SharePoint Project Series.

This is a series of blogs I am writing on SharePoint projects:

Part 1 - Design and Planning Part 2 - Implementation (Stage 1) Part 3 - Implementation (Stage 2)
Part 4 - Training Part 5 - Continued Support Part 6 - Suggested Continued Improvement

Tuesday, June 24, 2008

Cloning Virtual Machine's in Hyper V

I am still in the process of getting my virtual network up and running to a state where I am content in a state of virtual happiness. One thing I find myself quite often doing is deleting machines and creating new ones. To do this efficiently I have created a virtual machine clone hard drive where I can quickly and easily copy as many as a like and create new virtual machines with hardly any hassle at all. Here is what I do:

1. First Install Windows Server 2003/2008 and get the machine up to scratch (in this instance I use 2003 R2 SP2 64bit enterprise version), after installing the operating system it is a good idea at this time to install any critical windows updates or any other server additions you would like to install. In my case the majority of my servers will be acting in an application role, so at this point I add the application server role to the server. I also take the time to install the .NET framework 3.5.

2. After everything is ready to rumble, insert CD1 of your Windows Server 2003 disc (keep in mind 2008 already has the required tools installed in the system32 directory so you can skip this step).

3. Open the support folder on your Server 03 CD and browse to \SUPPORT\TOOLS\DEPLOY.CAB.



4. Once you have open the CAB file select all of the files inside and right click extract. Extract to Windows\System32\Sysprep (mainly for consistency with 2008, however you can extract it to wherever you like).



5. Now browse to the directory and run setupmgr.exe, click next and then next again to create a new answer file for your installation.

6. Select Sysprep setup and click next.

7. Select your version of Windows server and click next.

8. Change the option to fully automated setup and click next.

9. The next window will allow you to create the answer file for your installation. Fill out all the detail required except where you enter the computer name type in something like "REMOVE".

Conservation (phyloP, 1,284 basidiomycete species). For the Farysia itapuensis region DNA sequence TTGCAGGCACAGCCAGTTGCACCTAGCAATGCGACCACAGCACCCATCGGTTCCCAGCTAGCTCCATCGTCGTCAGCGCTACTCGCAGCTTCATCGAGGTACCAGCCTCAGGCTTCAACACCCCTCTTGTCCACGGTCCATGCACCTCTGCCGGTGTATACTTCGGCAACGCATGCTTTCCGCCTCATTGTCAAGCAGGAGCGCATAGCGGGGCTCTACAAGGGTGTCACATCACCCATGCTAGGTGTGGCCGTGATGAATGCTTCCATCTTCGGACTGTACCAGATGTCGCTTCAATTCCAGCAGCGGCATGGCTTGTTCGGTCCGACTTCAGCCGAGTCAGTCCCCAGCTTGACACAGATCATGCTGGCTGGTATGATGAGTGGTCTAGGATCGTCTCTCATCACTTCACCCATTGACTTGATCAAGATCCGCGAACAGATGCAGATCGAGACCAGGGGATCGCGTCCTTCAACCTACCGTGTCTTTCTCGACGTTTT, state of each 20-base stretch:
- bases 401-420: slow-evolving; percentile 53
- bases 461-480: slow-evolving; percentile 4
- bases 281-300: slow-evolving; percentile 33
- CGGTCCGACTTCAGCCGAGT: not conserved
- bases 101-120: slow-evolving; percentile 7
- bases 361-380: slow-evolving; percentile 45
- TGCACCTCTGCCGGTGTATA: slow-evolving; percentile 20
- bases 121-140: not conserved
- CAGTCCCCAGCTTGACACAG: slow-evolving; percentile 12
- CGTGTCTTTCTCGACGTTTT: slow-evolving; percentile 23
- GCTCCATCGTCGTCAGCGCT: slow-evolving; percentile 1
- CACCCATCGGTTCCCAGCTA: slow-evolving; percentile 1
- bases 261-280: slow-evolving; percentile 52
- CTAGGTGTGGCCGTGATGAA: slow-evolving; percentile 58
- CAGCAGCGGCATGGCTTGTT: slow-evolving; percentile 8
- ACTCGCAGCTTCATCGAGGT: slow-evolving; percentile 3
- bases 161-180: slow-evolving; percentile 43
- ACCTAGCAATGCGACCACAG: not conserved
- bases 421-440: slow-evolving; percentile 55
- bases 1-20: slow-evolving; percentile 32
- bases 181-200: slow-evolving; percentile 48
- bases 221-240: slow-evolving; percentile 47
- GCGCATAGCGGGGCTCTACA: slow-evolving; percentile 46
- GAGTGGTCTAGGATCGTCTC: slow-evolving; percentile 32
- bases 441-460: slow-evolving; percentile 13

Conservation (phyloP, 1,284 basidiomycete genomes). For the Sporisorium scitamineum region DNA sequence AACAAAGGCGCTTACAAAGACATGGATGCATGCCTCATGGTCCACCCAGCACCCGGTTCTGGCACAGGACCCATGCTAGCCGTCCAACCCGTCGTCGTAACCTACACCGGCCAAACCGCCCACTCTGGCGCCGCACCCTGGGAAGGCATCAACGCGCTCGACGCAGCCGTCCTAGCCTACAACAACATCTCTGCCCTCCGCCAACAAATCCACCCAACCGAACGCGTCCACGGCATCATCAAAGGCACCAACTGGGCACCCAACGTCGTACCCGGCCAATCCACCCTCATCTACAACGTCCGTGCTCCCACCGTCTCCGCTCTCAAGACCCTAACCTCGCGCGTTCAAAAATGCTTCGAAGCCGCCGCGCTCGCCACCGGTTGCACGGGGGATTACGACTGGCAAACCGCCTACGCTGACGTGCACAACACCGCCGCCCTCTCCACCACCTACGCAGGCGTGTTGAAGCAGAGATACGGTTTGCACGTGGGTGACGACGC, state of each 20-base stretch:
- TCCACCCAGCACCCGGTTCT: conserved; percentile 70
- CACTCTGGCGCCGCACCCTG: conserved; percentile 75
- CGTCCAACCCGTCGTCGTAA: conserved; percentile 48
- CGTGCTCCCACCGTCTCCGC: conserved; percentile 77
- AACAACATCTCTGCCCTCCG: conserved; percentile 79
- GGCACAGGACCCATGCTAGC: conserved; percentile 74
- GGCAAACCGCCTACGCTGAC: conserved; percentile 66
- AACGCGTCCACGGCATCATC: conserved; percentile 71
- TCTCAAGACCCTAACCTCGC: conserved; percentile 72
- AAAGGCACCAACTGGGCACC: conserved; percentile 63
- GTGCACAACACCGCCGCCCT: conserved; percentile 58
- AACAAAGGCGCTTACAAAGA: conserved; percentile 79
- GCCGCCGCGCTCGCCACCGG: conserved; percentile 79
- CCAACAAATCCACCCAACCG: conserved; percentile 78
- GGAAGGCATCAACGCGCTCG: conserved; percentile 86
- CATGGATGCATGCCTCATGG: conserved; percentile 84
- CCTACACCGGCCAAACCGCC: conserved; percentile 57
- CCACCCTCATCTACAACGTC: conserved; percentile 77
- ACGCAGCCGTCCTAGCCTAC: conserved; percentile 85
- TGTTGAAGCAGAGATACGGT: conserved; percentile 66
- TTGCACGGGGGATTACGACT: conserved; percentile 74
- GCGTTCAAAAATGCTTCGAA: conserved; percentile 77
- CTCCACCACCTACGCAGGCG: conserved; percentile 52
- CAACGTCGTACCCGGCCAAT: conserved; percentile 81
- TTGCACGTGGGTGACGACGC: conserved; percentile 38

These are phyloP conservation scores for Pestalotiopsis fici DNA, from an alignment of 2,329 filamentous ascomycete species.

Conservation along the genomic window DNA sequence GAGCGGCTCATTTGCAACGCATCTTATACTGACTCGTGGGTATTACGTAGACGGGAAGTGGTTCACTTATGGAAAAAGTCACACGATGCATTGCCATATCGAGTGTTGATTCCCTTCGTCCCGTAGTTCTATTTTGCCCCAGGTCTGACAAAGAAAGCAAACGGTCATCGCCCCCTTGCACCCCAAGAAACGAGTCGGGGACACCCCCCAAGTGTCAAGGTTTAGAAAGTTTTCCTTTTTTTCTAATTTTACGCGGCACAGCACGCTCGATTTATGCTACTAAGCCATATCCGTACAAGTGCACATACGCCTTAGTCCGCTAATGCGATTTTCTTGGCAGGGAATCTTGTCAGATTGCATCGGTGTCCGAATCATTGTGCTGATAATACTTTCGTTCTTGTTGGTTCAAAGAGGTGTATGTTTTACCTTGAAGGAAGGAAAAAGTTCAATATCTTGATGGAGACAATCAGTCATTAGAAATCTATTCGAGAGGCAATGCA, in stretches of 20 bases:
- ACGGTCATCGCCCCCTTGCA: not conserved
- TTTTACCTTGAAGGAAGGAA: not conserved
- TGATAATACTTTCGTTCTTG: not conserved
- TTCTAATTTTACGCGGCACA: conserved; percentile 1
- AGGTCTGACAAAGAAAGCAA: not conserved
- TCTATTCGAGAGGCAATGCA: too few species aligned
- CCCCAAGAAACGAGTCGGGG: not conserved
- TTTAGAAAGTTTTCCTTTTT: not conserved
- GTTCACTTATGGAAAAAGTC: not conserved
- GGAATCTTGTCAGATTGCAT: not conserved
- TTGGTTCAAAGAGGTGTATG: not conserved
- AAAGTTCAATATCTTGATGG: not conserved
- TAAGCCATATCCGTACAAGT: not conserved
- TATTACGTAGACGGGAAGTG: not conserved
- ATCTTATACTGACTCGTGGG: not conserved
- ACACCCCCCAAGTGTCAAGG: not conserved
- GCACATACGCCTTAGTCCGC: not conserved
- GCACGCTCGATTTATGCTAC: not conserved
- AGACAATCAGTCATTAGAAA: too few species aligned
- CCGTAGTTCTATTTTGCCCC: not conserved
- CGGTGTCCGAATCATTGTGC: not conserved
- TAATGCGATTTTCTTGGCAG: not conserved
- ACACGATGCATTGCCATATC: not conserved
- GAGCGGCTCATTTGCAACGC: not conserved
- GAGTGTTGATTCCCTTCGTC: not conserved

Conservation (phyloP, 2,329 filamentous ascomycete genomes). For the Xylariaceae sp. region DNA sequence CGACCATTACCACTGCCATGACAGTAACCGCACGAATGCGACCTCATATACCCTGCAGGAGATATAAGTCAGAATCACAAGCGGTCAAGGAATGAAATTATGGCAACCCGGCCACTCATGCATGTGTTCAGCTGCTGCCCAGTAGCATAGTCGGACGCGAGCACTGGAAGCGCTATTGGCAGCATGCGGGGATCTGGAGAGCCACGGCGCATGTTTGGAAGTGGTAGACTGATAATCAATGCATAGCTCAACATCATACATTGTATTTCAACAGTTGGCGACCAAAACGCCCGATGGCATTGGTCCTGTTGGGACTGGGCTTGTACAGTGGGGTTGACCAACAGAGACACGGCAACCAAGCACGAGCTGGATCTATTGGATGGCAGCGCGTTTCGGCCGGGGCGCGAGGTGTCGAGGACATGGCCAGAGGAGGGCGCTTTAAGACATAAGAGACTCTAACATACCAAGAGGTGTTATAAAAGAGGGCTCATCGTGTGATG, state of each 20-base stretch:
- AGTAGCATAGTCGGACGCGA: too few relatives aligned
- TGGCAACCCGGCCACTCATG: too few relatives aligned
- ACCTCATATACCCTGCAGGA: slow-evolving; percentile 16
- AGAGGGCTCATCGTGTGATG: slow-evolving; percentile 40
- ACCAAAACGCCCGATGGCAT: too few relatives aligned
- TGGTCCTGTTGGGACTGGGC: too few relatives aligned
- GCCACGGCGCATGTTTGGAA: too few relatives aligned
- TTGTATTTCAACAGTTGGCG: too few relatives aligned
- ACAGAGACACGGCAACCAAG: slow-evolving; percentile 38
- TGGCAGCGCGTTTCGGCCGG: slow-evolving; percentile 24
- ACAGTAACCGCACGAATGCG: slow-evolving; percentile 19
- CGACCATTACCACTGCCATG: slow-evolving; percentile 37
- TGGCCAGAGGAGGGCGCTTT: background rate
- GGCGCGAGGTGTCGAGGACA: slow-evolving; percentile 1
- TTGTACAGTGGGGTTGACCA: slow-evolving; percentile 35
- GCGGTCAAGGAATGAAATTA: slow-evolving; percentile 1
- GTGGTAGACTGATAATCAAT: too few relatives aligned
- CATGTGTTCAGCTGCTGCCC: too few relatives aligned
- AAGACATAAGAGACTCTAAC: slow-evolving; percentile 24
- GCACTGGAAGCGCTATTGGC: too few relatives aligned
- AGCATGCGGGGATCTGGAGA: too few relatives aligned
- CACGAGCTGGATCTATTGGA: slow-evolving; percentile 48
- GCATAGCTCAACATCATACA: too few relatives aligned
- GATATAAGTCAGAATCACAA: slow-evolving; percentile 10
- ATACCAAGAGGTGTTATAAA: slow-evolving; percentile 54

10. Continue to click next and fill out the details, under workgroup and domain you may chose to not enter your domain yet (I did this as my first machine was a Domain Controller and I didn't want to clone that VHD as being all DCs). You can add your PC to the domain once you have booted up for the first time.

11. Once you have completed all of the information and saved your answer file close the manager (clicking on cancel will close it, I suspect this is a bug).

12. You will notice that there is now an answer file in your System32\sysprep directory. However the one that Windows actually uses when it boots up for the first time after sysprepping the machine is in the c:\sysprep\ folder. Double click on the answer file and remove the text that says 'REMOVE' this will prompt the automated install to stop at this point to ask you for a computer name, therefore enabling you to be able to rename your virtual servers at the point of initial installation.



13. The final step for the system preparation is to go back into the System32\sysprep directoy and double click on sysprep.exe. Click OK and then click on 'reseal'. This will shutdown the machine.



Now the machine is shutdown, grab the VHD and rename it something like: 2003_Template or whatever you like and make as many copies as you want, when you boot the machine up it will automatically run the initial system setup as if it was a fresh machine, prompting you only for the Computer Name. Remember to add your new server to the domain and away you go! Happy virtualizing!

1 comment:

admin said...

Thank you very much for your clean and easy explanation.

I followed it without probs.

Thanks!!